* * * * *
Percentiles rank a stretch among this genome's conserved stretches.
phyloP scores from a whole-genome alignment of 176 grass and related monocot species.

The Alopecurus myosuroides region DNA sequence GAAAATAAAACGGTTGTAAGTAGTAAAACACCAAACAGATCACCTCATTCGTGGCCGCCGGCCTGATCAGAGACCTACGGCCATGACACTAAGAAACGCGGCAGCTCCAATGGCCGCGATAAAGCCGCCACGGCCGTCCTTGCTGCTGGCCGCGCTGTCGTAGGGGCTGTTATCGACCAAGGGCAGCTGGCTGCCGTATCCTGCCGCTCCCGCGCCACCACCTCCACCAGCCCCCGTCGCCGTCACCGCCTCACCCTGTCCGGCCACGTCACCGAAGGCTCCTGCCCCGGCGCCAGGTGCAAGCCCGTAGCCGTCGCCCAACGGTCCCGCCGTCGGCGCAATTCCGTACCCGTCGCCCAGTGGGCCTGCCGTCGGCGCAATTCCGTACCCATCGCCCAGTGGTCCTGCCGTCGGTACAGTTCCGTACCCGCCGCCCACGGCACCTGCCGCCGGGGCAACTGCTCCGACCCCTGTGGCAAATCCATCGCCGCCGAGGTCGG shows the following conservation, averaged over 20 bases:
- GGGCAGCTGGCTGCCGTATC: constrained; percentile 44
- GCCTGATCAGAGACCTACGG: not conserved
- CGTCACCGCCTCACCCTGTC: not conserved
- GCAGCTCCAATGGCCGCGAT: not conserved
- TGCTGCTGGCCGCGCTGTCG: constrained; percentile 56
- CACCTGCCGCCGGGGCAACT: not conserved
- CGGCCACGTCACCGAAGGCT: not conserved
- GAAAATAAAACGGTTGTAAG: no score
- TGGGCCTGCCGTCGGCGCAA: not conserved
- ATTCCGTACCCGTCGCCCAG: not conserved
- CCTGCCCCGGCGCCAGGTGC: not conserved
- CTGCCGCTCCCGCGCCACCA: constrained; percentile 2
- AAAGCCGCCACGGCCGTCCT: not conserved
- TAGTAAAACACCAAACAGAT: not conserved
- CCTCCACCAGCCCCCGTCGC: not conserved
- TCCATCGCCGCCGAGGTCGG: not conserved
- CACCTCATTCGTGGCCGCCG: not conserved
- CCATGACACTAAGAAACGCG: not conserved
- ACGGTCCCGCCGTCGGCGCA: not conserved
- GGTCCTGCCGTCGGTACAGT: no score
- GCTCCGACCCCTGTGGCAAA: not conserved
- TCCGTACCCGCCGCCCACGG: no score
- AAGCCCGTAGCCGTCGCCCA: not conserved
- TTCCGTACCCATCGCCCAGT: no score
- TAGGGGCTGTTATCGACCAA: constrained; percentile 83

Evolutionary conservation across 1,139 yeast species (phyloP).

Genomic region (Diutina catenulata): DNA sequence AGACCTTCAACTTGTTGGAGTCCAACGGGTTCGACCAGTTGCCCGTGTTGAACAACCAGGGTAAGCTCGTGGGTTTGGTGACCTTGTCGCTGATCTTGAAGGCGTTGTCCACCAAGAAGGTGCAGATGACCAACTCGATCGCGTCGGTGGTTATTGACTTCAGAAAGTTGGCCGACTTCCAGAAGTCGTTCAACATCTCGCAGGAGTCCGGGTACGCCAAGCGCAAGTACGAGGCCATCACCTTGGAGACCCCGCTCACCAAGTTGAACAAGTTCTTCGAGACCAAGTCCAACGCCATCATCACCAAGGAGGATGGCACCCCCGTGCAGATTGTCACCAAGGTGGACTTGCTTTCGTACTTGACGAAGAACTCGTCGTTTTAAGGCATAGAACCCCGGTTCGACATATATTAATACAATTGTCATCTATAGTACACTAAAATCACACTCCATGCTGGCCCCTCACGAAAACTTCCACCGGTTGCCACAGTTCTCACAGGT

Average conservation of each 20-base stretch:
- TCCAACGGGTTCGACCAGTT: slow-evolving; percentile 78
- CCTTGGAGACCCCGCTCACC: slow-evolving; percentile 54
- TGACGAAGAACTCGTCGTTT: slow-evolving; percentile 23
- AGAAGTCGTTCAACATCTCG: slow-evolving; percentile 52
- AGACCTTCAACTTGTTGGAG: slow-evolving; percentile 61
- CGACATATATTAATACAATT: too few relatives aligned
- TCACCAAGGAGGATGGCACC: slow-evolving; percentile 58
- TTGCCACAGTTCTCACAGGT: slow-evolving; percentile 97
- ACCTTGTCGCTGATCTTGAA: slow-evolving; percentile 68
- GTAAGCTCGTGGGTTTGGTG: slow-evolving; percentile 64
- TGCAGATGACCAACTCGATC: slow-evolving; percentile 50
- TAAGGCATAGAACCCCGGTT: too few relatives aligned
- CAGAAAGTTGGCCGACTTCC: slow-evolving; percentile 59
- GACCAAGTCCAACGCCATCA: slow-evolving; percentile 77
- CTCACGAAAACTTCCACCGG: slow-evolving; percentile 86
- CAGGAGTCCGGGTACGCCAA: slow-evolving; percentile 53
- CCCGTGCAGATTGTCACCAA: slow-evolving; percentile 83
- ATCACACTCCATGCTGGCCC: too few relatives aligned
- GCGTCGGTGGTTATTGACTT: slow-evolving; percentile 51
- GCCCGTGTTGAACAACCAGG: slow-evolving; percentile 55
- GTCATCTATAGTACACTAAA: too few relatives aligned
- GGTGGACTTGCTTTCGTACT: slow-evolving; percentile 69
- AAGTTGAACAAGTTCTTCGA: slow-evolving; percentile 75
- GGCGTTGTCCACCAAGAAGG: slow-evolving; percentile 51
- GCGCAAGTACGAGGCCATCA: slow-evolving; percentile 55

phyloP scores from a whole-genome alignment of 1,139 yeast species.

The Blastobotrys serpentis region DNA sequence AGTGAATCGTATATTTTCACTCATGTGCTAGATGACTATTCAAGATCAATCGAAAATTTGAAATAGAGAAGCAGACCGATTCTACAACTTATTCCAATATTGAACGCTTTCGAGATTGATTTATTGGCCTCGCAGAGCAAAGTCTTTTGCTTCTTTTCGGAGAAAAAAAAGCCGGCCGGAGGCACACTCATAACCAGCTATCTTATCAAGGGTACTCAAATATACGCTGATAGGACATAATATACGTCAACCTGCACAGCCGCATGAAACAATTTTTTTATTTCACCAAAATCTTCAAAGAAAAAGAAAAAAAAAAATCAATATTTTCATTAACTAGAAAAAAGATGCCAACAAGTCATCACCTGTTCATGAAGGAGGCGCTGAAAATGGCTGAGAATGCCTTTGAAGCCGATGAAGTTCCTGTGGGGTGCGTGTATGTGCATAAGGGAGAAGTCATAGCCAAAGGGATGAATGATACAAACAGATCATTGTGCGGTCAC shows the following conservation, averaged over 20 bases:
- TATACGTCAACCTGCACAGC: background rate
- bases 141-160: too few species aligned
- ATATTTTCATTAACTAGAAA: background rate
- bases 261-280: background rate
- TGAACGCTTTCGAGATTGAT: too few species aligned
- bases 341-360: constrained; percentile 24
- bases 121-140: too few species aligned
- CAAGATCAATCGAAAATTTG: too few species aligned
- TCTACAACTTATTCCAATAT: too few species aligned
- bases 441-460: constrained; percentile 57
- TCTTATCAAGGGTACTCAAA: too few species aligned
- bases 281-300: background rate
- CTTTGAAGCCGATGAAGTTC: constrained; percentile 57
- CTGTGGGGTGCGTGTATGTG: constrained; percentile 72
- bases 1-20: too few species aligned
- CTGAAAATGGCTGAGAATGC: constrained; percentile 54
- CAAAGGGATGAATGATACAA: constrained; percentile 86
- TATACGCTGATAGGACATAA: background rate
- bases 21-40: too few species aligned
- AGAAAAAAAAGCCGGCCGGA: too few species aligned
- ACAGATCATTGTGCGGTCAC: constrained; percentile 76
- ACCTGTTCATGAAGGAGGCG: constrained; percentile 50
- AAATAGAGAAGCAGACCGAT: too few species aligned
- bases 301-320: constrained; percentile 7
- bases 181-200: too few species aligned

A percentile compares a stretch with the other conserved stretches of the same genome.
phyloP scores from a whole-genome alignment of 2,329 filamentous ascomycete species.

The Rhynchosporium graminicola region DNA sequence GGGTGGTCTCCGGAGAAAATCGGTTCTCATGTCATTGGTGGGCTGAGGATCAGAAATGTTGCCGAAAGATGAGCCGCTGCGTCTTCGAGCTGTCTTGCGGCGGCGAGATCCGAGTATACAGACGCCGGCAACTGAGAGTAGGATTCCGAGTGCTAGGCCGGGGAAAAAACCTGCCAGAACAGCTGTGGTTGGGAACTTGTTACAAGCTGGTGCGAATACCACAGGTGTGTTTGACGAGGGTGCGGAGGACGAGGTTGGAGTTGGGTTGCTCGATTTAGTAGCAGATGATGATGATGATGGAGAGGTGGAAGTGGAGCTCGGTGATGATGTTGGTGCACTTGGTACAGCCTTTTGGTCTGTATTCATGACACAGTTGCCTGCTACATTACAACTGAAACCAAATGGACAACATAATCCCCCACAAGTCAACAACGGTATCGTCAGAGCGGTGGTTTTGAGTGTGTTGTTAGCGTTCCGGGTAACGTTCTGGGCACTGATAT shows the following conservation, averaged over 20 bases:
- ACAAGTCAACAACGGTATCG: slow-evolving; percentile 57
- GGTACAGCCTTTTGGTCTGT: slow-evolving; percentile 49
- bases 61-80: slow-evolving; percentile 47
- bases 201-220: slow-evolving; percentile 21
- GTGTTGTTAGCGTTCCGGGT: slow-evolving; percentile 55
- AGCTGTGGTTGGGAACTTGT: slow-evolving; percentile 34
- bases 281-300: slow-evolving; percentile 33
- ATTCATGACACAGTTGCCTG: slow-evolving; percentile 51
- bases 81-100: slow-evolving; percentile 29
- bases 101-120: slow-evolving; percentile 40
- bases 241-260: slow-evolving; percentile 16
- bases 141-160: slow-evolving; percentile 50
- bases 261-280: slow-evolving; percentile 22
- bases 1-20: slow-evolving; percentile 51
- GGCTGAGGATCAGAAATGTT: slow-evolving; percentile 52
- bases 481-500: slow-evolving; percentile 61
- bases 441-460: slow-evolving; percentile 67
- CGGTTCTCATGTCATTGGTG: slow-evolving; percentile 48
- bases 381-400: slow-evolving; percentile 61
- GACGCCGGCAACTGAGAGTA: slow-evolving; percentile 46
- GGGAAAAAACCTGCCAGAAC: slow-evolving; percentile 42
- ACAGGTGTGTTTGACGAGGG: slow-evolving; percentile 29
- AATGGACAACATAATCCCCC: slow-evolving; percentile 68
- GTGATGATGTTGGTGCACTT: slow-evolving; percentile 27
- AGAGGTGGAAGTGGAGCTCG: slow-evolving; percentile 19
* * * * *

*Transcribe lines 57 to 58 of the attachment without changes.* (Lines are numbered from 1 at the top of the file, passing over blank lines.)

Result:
phyloP scores from a whole-genome alignment of 1,139 yeast species.

The Blastobotrys serpentis region DNA sequence AGTGAATCGTATATTTTCACTCATGTGCTAGATGACTATTCAAGATCAATCGAAAATTTGAAATAGAGAAGCAGACCGATTCTACAACTTATTCCAATATTGAACGCTTTCGAGATTGATTTATTGGCCTCGCAGAGCAAAGTCTTTTGCTTCTTTTCGGAGAAAAAAAAGCCGGCCGGAGGCACACTCATAACCAGCTATCTTATCAAGGGTACTCAAATATACGCTGATAGGACATAATATACGTCAACCTGCACAGCCGCATGAAACAATTTTTTTATTTCACCAAAATCTTCAAAGAAAAAGAAAAAAAAAAATCAATATTTTCATTAACTAGAAAAAAGATGCCAACAAGTCATCACCTGTTCATGAAGGAGGCGCTGAAAATGGCTGAGAATGCCTTTGAAGCCGATGAAGTTCCTGTGGGGTGCGTGTATGTGCATAAGGGAGAAGTCATAGCCAAAGGGATGAATGATACAAACAGATCATTGTGCGGTCAC shows the following conservation, averaged over 20 bases: